The Basel Committee on Banking Supervision (BCBS) launched a consultation on revisions to the core principles for effective banking supervision, with the comment period ending on October 06, 2023. The proposal retains the 29 principles from the earlier 2012 version of core principles, with certain changes being introduced to the text and substance of the earlier version. The revisions to the principles address themes such as financial risks, operational resilience, systemic risk and macro-prudential supervision, emerging risks related to the climate change and the digitalization of finance, non-bank financial intermediation, and risk management practices.
The BCBS core principles represent a set of global minimum standards for the prudential regulation and supervision of banks and banking systems worldwide. The International Monetary Fund (IMF) and the World Bank use these principles to assess the effectiveness of banking supervisory systems and practices of countries, in the context of the Financial Sector Assessment Program (FSAP). A few key proposed revisions are outlined below:
- Financial risks. With respect to financial risks, the proposed adjustments include targeted changes to strengthen credit risk management practices; adjustments to reflect the introduction of expected credit loss (ECL) provisioning; targeted adjustments to better reflect the potential impact of customer behaviors on interest rate risk assumptions; and amendments to align the definition of connected counterparties and large exposure limits with the Committee’s large exposure framework and to clarify the scope of concentration risk.
- Operational resilience. The Committee considers that substantive changes are warranted to reflect developments in operational resilience as per the revised principle CP25 Operational risk and operational resilience. This revised principle retains the key requirements for operational risk, while enhancing the focus on governance, operational risk management, business continuity planning and testing, mapping of interconnections and interdependencies, third-party dependency management, incident management, and resilient cybersecurity and information and communication technology (ICT). The revised CP25 highlights the importance of operational resilience, given that banks are increasingly relying on third parties for the provision of technology services, which creates additional points of cyber risk as well as potential systemwide concentrations.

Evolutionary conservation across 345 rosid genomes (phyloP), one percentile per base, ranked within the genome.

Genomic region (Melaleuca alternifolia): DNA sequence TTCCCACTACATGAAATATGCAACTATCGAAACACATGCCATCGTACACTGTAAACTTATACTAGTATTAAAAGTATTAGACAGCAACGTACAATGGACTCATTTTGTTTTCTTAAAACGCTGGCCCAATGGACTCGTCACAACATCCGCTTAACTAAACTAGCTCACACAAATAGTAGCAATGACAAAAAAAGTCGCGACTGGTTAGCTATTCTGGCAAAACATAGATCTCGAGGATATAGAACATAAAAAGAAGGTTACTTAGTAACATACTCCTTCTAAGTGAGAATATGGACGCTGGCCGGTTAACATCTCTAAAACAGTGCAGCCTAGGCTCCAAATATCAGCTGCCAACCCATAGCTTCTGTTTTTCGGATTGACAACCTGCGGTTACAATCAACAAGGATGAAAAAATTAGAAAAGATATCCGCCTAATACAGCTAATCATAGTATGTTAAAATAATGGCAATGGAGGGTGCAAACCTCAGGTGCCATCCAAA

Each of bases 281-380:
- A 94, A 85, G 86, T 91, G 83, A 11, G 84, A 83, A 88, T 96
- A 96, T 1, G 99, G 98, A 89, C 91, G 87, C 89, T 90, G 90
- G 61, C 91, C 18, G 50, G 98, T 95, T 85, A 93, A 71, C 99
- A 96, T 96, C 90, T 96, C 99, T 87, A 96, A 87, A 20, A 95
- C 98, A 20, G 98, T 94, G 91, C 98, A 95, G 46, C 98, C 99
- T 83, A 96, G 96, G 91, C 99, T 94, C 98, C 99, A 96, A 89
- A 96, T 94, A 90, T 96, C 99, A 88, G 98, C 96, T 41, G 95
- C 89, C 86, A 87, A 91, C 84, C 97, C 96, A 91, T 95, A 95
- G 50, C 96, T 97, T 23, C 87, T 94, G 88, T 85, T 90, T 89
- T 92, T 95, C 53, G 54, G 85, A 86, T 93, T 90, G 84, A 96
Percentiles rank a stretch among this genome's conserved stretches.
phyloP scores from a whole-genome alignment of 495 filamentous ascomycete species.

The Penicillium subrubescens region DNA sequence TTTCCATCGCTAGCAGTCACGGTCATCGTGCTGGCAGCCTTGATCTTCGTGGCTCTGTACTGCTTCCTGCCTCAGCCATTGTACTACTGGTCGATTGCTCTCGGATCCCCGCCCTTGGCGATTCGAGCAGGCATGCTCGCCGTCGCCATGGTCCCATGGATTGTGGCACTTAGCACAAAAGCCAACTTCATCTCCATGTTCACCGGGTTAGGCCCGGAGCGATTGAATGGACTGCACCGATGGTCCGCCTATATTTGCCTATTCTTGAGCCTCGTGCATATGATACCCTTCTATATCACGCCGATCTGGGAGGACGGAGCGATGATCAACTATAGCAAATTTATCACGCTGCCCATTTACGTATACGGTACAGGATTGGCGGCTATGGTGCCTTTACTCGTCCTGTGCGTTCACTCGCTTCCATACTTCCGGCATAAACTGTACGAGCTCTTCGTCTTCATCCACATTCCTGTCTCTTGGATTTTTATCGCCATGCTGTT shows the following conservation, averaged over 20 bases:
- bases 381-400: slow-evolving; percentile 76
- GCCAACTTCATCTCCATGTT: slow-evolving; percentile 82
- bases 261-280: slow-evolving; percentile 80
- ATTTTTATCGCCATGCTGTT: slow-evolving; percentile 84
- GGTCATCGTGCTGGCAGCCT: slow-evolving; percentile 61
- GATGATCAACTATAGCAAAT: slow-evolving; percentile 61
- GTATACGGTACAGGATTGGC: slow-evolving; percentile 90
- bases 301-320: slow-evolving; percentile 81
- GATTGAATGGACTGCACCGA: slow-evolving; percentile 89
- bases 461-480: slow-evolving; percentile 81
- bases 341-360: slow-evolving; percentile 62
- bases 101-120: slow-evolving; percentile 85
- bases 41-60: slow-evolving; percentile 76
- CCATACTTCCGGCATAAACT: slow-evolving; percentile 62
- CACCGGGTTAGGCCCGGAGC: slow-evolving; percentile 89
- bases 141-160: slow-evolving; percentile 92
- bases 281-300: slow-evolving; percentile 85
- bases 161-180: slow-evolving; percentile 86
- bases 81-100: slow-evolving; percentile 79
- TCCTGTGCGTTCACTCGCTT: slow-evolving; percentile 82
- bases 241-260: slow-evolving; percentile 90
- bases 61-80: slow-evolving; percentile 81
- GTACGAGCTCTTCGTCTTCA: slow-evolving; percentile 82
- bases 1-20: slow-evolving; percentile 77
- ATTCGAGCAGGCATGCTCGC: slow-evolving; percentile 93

- Climate risks. Targeted changes have been introduced to explicitly reference climate-related financial risks and to promote a principles-based approach to improving supervisory practices and risk management of banks. Amendments to the principles CP8 Supervisory approach and CP10 Supervisory reporting would require supervisors to consider climate risks in their supervisory methodologies and processes and to have the power to require banks to submit information that allows for the assessment of the materiality of climate risks. Furthermore, adjustments to the principle CP15 Risk management process would require banks to have comprehensive risk management policies and processes for all material risks, including climate-related financial risks while adjustments to the principle CP26 Internal control and audit would require banks to consider such climate risks as part of their internal control framework.
- Other notable revisions. The Committee is proposing to reflect the shift in minimum supervisory expectations since the last review of core principles by upgrading several existing additional criteria (ACs) to essential criteria (ECs). For example, for the principle CP23 Interest rate risk in the banking book, AC1 requires banks to provide supervisors with the results of their internal interest rate risk measurement systems using standardized shocks. Additionally, AC2 requires the supervisor to assess whether internal capital measurement systems adequately capture interest rate risk in the banking book. With respect to the CP24 Liquidity risk, AC1 requires the supervisor to form a view of banks’ levels of encumbered assets and it requires banks to disclose this information and set appropriate limits to mitigate this risk.
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Keywords: International, Operational Resilience, Credit Risk, Third-Party Risk, Interest Rate Risk, Climate Change Risk, Liquidity Risk, Core Principles, BCP, BCBS
Dr. Denton provides industry leadership in the quantification of sustainability issues, climate risk, trade credit and emerging lending risks. His deep foundations in market and credit risk provide critical perspectives on how climate/sustainability risks can be measured, communicated and used to drive commercial opportunities, policy, strategy, and compliance. He supports corporate clients and financial institutions in leveraging Moody’s tools and capabilities to improve decision-making and compliance capabilities, with particular focus on the energy, agriculture and physical commodities industries.
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